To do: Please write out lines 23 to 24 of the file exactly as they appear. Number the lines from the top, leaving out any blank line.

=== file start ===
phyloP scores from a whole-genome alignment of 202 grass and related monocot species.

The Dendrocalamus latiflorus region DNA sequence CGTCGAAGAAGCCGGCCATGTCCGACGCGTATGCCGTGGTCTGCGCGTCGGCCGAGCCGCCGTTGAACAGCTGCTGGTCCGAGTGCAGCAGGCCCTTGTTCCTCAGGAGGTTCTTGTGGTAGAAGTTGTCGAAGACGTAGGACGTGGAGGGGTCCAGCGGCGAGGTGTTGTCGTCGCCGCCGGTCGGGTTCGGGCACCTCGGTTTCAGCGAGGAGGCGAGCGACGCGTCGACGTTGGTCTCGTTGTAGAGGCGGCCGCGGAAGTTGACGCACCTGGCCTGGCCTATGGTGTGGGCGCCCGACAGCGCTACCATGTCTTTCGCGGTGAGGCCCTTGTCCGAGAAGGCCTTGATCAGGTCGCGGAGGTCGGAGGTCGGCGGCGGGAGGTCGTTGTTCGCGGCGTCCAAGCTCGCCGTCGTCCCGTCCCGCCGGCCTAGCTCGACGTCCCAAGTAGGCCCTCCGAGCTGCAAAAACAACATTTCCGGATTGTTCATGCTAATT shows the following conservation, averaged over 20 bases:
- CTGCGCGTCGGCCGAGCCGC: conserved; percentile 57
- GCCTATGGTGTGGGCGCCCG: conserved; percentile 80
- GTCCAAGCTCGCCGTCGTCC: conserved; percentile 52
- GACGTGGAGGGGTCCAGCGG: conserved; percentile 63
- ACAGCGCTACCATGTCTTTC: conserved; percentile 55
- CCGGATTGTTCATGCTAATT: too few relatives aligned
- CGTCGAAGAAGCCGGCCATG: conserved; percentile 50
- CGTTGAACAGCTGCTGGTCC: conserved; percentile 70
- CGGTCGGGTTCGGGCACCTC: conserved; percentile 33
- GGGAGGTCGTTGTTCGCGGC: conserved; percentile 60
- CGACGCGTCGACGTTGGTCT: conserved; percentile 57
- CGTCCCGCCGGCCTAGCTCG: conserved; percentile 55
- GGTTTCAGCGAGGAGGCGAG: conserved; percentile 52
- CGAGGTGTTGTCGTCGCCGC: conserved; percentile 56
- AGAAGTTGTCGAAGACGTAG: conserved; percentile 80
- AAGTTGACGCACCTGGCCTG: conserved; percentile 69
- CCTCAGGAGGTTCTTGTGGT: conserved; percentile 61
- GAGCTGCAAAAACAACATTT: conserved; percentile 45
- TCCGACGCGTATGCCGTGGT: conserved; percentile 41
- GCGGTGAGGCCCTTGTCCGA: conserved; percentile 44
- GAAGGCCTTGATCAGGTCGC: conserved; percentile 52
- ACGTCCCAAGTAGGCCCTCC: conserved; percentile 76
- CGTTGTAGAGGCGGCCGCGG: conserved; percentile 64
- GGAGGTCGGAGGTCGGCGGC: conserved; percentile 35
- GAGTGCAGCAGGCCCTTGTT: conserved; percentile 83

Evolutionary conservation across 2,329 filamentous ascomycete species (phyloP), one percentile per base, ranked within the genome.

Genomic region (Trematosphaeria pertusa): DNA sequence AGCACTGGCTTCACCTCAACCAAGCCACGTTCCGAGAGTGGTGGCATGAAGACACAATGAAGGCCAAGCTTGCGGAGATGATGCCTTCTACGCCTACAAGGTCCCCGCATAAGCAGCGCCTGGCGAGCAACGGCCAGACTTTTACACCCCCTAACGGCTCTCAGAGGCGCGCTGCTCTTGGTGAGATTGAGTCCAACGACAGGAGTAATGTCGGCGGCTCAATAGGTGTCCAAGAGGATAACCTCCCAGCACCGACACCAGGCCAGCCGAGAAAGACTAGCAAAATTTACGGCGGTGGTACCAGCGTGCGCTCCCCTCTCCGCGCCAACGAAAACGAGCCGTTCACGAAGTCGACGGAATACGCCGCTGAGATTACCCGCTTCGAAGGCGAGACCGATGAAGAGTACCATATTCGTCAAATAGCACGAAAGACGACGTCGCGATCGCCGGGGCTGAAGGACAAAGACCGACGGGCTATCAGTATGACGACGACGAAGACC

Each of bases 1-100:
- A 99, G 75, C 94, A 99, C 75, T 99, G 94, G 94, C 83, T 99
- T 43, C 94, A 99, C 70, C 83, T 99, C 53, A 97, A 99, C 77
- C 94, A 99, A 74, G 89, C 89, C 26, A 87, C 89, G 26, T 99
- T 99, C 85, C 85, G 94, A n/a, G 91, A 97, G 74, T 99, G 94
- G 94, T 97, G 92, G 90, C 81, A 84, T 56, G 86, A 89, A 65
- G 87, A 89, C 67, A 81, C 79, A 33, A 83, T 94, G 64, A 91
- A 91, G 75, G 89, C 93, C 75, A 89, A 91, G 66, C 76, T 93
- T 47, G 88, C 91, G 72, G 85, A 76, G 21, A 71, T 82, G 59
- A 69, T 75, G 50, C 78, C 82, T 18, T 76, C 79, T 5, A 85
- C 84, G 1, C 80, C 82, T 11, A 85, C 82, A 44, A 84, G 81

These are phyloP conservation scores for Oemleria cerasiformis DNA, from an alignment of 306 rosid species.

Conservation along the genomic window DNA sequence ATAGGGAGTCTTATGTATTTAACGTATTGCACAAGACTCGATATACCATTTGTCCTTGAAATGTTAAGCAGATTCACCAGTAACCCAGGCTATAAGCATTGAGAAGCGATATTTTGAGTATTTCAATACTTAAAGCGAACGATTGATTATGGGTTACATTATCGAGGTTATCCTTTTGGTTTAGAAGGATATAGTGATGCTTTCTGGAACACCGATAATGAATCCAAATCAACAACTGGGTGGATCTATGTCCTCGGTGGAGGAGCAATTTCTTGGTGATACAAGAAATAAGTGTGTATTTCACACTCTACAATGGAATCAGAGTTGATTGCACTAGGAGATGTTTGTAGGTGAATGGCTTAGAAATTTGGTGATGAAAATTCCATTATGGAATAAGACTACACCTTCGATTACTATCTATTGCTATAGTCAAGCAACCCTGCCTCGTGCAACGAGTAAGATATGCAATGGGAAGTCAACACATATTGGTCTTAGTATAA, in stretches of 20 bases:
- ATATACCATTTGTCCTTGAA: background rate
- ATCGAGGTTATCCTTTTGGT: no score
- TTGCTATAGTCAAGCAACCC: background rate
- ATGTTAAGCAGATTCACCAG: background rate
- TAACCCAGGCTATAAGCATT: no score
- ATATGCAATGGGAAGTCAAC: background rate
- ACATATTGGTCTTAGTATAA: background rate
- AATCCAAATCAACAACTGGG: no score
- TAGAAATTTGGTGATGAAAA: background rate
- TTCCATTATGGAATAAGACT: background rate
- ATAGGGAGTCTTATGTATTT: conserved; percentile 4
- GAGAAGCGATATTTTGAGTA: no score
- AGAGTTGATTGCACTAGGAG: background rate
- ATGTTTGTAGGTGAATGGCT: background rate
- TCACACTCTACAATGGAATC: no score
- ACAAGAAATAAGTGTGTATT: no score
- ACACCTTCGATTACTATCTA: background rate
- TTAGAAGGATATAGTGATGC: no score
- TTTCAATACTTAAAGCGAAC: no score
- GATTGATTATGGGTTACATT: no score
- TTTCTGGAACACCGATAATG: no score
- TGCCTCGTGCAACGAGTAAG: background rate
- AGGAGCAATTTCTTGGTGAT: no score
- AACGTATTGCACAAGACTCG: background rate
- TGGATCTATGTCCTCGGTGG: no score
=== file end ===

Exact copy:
- GAAGGCCTTGATCAGGTCGC: conserved; percentile 52
- ACGTCCCAAGTAGGCCCTCC: conserved; percentile 76